When actor Sanjay Dutt left a prison in the western Indian city of Pune on Thursday, he walked away with some experience of making paper bags and being a radio disc jockey.
Dutt was sentenced for firearms offences linked to the 1993 Mumbai blasts which killed 257 people and injured 713.
He was convicted of buying firearms from the bombers but said the weapons were necessary in order to defend his family during the Hindu-Muslim rioting of 1993.
The actor was moved to the Yerwada jail in May 2013 to finish his five-year jail term.
But owing to his good behaviour and positive activities like running a radio programme, he was recently granted a remission of 144 days.
His early release, however, has sparked outrage with critics saying that Dutt had already been granted an unreasonable number of parole and furlough leaves owing to his celebrity status.
Meanwhile, there is intense interest in the media about his life inside the jail.
Dutt lived in a 8x10ft (2.4m x 3m) cell and wore the white uniform of prisoners. He had a 100 sq ft garden in front of his cell, where he was allowed to stroll under the watchful eyes of four guards.
According to a former fellow inmate, the actor had been resigned to his fate of the unavoidable jail time, but knew he could be released early if he behaved well.
He was lodged in a high-security cell next to the "faansi" ward, which houses prisoners on death row, and was generally not allowed to interact with other prisoners owing to security concerns.
If he walked to the common area, he would be accompanied by four policemen. If he interacted with other prisoners, the conversations would be listened into.
"I would speak to him often as I was working as the librarian at the prison," said the former inmate.
"Baba, as he is affectionately known, would borrow at least two books every week. He used to read extensively, mainly Hindi literature from Munshi Premchand."
The former inmate added that the actor would "remain immersed in newspapers".
"He had little else to do. In the common area, we had one TV set for every 150 prisoners. But since Baba's cell was a high-security one, he did not have that luxury," he added.
Hitesh Jain, Dutt's lawyer, said that the actor also developed a "spiritual inclination" during his time in the prison.
"He was doing a lot of spiritual reading. These are the things which keep a person encouraged, and provide strength to pass the whole term," said Jain.
Speaking about his daily schedule, officers at the Yerwada prison said that Dutt would wake up at six in the morning. He would take a shower after which he would be served tea and breakfast.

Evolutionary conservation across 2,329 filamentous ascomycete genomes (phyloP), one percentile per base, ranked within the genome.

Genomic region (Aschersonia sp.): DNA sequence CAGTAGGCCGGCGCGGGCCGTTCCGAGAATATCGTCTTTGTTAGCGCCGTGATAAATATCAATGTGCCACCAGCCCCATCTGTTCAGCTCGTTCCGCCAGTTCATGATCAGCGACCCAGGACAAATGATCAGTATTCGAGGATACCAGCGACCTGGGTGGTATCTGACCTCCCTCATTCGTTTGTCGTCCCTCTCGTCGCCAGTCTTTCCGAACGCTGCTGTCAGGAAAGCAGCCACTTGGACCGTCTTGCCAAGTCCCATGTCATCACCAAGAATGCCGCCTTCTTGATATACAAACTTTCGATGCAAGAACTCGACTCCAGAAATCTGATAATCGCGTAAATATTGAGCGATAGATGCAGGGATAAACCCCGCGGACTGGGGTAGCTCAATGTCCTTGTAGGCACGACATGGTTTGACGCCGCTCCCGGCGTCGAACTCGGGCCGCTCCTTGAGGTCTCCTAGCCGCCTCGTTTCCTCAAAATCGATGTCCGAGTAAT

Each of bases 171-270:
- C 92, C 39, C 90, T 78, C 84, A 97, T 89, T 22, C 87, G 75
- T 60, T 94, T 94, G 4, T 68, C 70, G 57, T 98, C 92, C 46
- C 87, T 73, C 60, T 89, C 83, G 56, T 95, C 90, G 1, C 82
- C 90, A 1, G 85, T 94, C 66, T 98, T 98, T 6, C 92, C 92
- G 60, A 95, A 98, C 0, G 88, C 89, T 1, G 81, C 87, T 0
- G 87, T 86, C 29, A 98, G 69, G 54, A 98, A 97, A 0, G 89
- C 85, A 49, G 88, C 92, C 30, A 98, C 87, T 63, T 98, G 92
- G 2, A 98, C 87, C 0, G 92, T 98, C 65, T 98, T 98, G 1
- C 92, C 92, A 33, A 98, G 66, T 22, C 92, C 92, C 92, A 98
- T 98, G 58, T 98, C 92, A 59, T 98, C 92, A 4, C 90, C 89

The jail staff would then bring him material to make bags from newspapers. He would spend most of his mornings working, earning 45 rupees (47p; 66 cents) for 100 bags. A little before noon, he would be taken to the radio studio where he would present a programme on 'Radio YCP' (Yerwada Central Prison), the jail's internal radio station.
Soon after, policemen would escort him to the common area where he was allowed to interact with other prisoners and exercise with them.
He would then return to his cell at around 14:00, have lunch and remain there for an hour before again hosting his programme on the radio station.
Dinner would be served by 17:30 and the actor would stay locked in his cell from 18:00 until the next morning.
'One of us'
His radio programme was popular among the inmates.
"He would write his own scripts, and would usually speak about reforms during his radio sessions," a jail officer said.
"He would speak about prison life, how the prisoners could survive it, and how their rehabilitative processes should be once they leave prison."
The officer added that the actor would often repeat his dialogues from popular Munnabhai films and play songs to entertain his listeners.
The actor definitely made some fans with his radio skills.
"Baba might be a big deal outside those prison walls, but inside, he was one of us. He even met my wife and mother during one of their prison visits," the former fellow inmate said.
"My family was elated on meeting him, but to me, and to all of us prisoners, he was ordinary. Prison does that to you. The barracks snatch your worth and render you ordinary, irritatingly ordinary, even if you are a superstar."
Puja Changoiwala is a Mumbai-based independent journalist. Her book on crimes in Mumbai will be published later this year